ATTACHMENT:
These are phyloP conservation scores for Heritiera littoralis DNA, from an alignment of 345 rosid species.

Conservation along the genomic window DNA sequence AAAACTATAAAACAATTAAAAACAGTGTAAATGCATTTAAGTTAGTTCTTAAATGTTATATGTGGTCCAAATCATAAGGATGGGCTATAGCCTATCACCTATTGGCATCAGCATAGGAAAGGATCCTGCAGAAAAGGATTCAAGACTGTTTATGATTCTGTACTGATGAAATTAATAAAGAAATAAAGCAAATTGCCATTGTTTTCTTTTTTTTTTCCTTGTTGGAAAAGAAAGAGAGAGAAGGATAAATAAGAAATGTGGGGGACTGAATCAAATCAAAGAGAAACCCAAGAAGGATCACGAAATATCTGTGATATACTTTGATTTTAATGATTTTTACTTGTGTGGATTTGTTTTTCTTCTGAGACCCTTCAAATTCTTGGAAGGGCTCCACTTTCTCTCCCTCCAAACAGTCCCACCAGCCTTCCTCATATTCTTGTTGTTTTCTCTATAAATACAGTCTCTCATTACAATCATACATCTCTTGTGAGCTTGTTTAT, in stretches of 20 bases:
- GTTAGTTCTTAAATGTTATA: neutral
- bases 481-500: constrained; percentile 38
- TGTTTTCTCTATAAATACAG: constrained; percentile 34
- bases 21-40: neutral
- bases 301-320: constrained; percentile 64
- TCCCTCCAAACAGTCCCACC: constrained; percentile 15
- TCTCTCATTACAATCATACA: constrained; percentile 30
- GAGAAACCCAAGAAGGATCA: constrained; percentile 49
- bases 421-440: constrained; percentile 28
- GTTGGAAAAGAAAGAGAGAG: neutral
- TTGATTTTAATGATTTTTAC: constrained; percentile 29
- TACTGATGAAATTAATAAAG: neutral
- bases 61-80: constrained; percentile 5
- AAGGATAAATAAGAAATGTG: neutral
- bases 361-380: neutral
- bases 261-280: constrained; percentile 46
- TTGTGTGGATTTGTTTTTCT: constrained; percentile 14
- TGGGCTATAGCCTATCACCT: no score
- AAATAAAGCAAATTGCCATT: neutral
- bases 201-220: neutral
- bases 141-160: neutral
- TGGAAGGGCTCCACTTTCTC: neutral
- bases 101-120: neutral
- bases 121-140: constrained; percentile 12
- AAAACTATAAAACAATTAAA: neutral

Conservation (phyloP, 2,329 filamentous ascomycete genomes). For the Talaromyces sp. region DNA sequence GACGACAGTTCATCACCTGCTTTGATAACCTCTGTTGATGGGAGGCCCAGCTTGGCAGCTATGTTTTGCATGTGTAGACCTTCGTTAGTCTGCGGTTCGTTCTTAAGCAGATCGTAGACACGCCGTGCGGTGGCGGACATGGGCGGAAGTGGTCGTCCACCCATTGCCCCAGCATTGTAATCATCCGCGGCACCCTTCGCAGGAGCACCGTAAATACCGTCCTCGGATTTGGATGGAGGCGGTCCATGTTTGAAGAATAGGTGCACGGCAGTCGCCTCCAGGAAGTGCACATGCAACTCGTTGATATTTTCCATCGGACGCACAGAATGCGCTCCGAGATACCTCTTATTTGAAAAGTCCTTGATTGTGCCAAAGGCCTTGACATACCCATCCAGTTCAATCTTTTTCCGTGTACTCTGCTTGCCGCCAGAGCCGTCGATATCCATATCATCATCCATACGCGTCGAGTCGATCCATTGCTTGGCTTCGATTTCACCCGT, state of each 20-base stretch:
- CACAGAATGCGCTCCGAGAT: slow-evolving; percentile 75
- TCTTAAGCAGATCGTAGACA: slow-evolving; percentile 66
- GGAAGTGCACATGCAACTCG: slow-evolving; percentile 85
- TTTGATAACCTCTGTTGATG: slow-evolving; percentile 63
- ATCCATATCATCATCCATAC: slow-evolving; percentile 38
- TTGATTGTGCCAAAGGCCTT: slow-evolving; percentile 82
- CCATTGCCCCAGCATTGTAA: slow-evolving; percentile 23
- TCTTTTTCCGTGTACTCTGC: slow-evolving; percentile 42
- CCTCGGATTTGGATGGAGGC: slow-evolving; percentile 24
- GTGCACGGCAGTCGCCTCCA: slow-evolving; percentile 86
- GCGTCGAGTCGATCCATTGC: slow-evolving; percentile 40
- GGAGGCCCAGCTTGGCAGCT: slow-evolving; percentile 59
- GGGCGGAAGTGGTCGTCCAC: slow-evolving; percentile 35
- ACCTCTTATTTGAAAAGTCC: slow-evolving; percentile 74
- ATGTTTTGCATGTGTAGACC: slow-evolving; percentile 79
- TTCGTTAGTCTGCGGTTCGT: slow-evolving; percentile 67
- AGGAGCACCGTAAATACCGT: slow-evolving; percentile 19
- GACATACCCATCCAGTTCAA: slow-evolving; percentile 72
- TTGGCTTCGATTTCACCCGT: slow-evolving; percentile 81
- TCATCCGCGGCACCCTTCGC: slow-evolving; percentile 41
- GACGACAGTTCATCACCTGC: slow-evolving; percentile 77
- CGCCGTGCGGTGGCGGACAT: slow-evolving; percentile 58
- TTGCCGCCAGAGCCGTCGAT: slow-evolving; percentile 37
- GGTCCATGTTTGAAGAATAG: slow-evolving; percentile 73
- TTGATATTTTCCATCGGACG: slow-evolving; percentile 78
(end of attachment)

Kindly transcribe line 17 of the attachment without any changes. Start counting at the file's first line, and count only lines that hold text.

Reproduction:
- bases 361-380: neutral